Page 165. " He was at Buchenwald "
Survivors in Buchenwald Concentration Camp
Public DomainSurvivors in Buchenwald Concentration Camp

Buchenwald near Weimar in Germany was the first, and one of the largest, of the Nazi concentration camps.  Although it was not an extermination camp, the number of deaths there between 1937 and 1945 has been estimated at 56,545. 

From 1945 until 1950 it was used as an internment camp by the NKVD, the Soviet intelligence service and forerunner of the KGB.


Page 172. " We have a long way to go. Nearly to Görlitz . "
Position of Gorlitz within Germany
Public DomainPosition of Görlitz in Germany

 Görlitz is the easternmost town in Germany, and was part of Silesia until 1945 when the town was divided after the national borders were re-drawn.  The town straddled the Lusatian Neisse river, and the right bank ended up in Poland while the rest belonged to German Saxony.  In 1952, when the East German states were dissolved, it became part of the Dresden Berzik region.


Page 173. " Above them, suspended from the ceiling by three loops of wire, was a large red star made of plywood. "

Tribunals, a form of People's Courts, were a feature of Soviet socialism.  Consisting of three elected judges, or members, they had the power to make decisions and to enforce sentences.  They have their origin in the Troikas (meaning triumvirates in Russian) initiated by the Cheka but used extensively by the NKVD during the Stalinist period.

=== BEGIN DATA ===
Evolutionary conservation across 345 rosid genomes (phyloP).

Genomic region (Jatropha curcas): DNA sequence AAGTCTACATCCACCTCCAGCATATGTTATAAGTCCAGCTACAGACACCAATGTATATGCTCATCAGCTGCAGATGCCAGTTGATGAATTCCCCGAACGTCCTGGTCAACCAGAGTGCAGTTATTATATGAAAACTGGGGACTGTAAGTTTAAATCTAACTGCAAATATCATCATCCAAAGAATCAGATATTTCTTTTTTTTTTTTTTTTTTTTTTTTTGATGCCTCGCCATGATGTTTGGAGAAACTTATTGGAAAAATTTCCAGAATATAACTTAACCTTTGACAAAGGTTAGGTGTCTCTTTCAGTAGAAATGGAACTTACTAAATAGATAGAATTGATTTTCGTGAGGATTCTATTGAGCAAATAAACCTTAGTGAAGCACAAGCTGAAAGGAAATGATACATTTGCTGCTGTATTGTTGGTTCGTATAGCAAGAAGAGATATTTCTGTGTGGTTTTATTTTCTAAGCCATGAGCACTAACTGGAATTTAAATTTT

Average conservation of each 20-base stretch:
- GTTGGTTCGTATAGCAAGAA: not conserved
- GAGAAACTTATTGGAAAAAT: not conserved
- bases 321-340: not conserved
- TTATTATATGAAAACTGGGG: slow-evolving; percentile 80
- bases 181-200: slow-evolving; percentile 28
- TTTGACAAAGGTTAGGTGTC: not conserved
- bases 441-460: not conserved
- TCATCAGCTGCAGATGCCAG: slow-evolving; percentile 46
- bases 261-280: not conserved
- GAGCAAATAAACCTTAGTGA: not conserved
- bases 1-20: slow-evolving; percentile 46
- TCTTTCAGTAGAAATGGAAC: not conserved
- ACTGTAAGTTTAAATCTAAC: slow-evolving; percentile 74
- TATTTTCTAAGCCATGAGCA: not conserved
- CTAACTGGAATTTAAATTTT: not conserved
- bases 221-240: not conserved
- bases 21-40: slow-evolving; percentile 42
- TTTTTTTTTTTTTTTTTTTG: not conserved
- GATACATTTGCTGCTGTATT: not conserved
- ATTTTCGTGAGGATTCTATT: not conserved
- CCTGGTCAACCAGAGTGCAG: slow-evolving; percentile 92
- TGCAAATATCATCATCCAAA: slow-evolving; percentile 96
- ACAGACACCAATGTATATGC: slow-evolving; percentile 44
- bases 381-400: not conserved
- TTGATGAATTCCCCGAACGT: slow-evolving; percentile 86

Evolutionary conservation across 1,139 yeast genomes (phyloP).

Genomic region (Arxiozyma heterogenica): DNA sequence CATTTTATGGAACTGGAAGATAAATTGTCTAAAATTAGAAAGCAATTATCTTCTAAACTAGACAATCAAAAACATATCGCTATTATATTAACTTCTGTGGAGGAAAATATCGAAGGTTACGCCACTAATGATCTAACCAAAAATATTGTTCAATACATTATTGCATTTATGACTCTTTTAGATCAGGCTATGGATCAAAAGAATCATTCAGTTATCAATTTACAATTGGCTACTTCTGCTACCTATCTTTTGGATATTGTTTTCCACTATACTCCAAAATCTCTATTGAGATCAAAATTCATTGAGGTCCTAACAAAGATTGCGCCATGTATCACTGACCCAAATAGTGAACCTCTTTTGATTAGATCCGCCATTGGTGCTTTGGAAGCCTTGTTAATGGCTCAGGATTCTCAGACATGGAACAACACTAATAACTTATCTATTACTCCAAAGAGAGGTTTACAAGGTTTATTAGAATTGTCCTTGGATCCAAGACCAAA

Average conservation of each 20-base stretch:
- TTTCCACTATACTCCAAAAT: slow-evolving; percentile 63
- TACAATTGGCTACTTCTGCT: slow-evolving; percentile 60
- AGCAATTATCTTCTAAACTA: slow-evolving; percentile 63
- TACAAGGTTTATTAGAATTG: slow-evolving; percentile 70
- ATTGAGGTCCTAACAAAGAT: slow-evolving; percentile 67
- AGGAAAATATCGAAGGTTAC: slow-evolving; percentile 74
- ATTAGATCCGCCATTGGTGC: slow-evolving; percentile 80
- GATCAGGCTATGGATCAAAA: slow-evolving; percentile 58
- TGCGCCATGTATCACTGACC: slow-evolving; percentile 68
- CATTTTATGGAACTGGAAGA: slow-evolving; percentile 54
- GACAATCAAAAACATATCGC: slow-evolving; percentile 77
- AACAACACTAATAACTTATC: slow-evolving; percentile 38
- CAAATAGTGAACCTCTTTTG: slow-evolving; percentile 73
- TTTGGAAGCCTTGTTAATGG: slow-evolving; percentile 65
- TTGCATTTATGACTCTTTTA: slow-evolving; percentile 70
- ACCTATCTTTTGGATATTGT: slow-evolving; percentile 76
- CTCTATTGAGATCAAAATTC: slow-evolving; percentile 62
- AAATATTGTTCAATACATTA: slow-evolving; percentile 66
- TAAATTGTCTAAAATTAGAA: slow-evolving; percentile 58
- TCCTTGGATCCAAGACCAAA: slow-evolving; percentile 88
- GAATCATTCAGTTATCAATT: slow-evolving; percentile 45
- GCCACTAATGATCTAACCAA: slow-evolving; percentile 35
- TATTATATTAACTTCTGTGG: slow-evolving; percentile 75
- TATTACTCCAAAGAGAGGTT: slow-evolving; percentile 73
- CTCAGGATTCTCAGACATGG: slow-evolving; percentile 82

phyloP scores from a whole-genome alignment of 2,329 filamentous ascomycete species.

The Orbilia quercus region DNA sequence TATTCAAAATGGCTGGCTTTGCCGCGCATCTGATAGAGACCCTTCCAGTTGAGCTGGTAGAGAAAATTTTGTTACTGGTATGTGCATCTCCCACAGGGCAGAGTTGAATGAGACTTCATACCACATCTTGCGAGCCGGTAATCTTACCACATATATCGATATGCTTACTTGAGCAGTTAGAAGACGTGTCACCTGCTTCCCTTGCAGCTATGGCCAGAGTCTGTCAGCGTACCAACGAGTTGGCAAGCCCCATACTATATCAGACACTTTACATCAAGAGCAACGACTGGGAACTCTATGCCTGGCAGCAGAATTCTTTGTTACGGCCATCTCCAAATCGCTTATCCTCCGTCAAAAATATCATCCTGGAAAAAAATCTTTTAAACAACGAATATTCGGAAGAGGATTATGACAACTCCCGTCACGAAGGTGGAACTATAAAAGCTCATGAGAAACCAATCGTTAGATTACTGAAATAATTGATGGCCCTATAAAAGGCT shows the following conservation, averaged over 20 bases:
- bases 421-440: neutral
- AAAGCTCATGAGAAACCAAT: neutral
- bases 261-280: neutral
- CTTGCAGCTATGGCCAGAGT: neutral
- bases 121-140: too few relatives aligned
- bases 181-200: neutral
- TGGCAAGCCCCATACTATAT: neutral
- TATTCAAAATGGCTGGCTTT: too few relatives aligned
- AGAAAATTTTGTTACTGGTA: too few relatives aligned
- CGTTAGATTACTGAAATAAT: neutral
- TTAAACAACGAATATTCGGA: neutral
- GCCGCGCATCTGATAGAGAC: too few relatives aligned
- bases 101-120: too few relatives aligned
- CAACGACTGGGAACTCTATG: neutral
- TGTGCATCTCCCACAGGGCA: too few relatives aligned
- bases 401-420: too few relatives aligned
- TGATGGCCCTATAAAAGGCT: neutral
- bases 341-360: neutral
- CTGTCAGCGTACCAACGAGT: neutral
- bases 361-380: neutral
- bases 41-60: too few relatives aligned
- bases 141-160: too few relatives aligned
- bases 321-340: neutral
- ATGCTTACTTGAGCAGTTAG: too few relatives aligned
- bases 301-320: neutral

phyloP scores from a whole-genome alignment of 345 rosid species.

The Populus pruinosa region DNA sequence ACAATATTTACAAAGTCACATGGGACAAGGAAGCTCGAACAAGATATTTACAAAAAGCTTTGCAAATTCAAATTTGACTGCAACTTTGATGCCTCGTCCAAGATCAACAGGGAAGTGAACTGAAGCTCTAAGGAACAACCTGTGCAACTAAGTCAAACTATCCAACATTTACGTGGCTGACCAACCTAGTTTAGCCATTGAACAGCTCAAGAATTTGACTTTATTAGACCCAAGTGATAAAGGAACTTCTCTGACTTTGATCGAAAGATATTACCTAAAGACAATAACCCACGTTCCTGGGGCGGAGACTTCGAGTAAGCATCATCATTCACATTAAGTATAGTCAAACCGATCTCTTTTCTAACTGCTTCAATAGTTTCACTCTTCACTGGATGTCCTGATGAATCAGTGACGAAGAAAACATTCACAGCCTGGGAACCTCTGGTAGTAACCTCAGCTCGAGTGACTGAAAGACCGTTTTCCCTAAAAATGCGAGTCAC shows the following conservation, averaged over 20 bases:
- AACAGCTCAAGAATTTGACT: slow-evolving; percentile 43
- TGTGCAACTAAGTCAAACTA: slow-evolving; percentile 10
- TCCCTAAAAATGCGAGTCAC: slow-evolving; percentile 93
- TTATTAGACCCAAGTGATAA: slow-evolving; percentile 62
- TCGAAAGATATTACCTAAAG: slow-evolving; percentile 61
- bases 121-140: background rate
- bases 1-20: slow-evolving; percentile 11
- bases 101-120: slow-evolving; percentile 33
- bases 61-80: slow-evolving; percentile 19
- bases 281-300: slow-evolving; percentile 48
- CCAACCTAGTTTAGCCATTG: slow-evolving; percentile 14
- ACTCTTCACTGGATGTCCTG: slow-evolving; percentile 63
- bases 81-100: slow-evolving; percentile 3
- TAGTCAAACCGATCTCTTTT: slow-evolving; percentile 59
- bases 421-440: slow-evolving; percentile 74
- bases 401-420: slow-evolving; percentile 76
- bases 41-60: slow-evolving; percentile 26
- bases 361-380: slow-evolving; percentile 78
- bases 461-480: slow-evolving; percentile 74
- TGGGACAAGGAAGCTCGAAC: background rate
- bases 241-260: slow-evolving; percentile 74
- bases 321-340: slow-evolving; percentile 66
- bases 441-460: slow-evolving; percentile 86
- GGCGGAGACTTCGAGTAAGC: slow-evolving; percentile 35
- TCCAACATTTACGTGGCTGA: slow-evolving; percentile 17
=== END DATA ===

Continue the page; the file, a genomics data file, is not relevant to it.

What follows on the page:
The five pointed red star became one of the best known symbols of communism.  Various suggestions as to its meaning have been put forward: the five points representing the five fingers on the hands of workers, or the five continents of the world.  It first became associated with Soviet communism during the Russian civil war (1917-1923), and was later adopted by the Eastern Bloc states after World War II.

Page 174. " she wore the kind of functional dark tunic favoured by Soviet wives "
Soviet women
Creative Commons AttributionSoviet women

Soviet women were not renowned for their elegance in the 1960s. This Soviet propaganda poster illustrates the type of badly-cut and unimaginative style that came to be associated with women from the Eastern Bloc. And the clothes shown here were specially selected to represent the best in Soviet clothing!

The caption reads: Long live the equal-rights-possessing women of the USSR!